The European Space Agency (ESA) Rosetta spacecraft has spent two years deploying comet 67P / Churyumov-Gerasimenko OSIRIS cameras circling more than 70,000 images of the strange duck-shaped body. In addition to sudden gas and dust eruptions, the researchers observed jets that developed each morning as the surface of the comet formed sun-warmed frost zones.
"When the sun rises over part of the comet, the surface becomes almost instantaneously active along the terminator," says Xian Shi of the Max Planck Institute for Solar System Research and lead author of a work in Nature Astronomy , "The rays of gas and dust that we observe inside the coma are very reliable: they are found in the same places and in a similar form every morning."
The early morning activity is the result of frost, which forms overnight, evaporates rapidly in the sunlight. OSIRIS lead researcher Holger Sierks said such eruptions "can often be traced to a small area on the surface where suddenly frozen water is exposed, for example, by a landslide."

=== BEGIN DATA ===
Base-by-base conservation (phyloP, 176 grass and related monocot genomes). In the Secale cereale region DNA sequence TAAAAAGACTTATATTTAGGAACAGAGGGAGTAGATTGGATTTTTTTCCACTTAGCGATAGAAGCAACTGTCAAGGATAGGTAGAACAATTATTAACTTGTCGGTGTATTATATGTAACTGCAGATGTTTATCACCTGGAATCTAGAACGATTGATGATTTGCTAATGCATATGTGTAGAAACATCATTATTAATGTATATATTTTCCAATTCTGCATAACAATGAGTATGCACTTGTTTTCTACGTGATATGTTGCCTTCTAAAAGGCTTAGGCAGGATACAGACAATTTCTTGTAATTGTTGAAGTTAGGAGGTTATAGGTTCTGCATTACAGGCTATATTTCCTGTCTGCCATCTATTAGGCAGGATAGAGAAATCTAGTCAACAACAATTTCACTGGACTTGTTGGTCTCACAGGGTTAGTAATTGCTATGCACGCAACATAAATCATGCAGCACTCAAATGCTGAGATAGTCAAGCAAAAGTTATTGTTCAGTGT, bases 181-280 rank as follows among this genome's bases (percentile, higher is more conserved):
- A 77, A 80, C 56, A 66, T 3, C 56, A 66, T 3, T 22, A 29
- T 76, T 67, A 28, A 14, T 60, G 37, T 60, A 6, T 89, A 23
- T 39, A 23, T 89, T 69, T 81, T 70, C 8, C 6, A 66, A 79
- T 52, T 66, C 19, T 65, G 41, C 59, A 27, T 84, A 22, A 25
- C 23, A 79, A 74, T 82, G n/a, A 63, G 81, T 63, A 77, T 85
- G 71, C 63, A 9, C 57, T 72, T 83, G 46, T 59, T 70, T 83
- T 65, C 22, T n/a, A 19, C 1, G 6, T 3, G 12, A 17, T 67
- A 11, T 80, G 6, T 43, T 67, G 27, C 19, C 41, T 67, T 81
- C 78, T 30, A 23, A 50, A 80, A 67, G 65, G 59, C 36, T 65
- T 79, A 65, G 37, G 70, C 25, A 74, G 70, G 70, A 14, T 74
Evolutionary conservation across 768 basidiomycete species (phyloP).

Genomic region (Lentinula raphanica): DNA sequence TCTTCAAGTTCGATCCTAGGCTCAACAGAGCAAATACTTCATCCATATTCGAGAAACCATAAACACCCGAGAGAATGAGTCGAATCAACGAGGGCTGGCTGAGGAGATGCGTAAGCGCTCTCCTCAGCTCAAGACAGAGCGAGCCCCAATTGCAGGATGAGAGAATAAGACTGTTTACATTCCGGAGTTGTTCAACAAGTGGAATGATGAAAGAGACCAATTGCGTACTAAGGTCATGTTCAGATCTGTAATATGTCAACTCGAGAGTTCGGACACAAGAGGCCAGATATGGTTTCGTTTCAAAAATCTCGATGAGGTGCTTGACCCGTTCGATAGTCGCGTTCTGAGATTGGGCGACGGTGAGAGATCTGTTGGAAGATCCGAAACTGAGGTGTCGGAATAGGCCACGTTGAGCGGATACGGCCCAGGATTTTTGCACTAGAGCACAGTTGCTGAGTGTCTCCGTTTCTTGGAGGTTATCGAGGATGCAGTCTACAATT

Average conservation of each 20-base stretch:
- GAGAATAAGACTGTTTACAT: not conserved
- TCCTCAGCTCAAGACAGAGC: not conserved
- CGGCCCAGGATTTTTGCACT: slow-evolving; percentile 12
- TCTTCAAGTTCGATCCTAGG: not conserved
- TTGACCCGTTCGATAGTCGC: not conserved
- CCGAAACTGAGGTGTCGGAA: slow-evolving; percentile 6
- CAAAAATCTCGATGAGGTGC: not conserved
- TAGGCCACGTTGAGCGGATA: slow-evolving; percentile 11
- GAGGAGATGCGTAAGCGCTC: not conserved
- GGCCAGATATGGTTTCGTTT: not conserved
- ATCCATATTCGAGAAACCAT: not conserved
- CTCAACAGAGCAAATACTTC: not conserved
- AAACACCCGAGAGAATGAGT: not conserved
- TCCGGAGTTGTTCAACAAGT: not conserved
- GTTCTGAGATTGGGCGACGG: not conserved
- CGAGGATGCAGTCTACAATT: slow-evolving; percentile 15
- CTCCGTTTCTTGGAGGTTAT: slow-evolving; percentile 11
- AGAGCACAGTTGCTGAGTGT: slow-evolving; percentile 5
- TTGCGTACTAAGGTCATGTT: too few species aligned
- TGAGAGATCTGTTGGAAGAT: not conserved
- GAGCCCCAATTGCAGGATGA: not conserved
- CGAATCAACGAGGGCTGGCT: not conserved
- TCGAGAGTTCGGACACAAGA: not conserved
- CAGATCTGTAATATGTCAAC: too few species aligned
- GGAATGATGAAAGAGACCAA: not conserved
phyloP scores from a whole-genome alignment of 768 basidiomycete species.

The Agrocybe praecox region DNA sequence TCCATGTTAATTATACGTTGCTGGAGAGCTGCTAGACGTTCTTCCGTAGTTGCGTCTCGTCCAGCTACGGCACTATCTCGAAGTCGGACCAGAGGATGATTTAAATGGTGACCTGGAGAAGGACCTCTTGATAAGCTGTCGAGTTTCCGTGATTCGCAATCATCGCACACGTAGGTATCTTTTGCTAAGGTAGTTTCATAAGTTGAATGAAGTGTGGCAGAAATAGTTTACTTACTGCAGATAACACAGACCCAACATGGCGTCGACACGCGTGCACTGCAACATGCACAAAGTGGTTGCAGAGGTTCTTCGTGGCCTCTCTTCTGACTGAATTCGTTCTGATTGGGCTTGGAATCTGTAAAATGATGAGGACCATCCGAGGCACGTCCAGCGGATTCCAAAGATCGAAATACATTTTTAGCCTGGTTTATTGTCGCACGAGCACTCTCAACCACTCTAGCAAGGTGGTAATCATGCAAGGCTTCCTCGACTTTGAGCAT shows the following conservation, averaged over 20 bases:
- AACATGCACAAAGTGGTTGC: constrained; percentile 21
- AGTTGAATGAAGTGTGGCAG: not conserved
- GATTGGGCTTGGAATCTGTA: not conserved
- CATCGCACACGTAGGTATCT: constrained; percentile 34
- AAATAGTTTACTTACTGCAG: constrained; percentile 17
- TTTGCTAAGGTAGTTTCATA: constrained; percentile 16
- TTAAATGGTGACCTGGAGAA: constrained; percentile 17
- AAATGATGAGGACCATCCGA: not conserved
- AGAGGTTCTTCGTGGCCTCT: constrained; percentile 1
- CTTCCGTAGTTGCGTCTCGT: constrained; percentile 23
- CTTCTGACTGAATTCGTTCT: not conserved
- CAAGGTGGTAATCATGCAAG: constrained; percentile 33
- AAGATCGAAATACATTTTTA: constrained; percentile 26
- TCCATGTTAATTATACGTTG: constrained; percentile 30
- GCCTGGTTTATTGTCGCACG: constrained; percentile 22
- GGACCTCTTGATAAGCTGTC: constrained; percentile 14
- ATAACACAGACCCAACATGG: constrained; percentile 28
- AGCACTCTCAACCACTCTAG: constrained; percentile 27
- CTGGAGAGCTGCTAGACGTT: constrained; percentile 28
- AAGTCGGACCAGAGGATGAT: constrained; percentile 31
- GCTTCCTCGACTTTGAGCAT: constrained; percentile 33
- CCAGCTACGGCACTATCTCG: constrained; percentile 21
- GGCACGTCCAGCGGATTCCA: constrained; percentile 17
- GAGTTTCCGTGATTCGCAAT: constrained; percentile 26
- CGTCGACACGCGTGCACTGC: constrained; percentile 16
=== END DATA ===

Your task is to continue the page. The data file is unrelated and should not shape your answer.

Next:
"In the case of cometary activity at sunrise, this is different," he added. "The frost is fairly evenly distributed over the entire surface."
But it was not immediately clear why jets formed instead of a homogeneous cloud.
A new study shows that they are the result of 67P's unusual shape and jagged topography. The researchers analyzed images of the Hapi region at the "neck" of the comet, which were recorded at different angles. They found that the frost had evaporated very efficiently in heavily lit areas and that pits and concave pits heavily concentrated gas and dust emissions
The team was able to create computer simulations very close to Rosetta's early morning jets came.
"The complex shape of Rosetta's comet makes many investigations difficult," said Shi. "But for this study, it was a blessing." She said that gas and dust released by a globular or potato-shaped comet would be more evenly distributed and might not be as prominent in a coma's coma.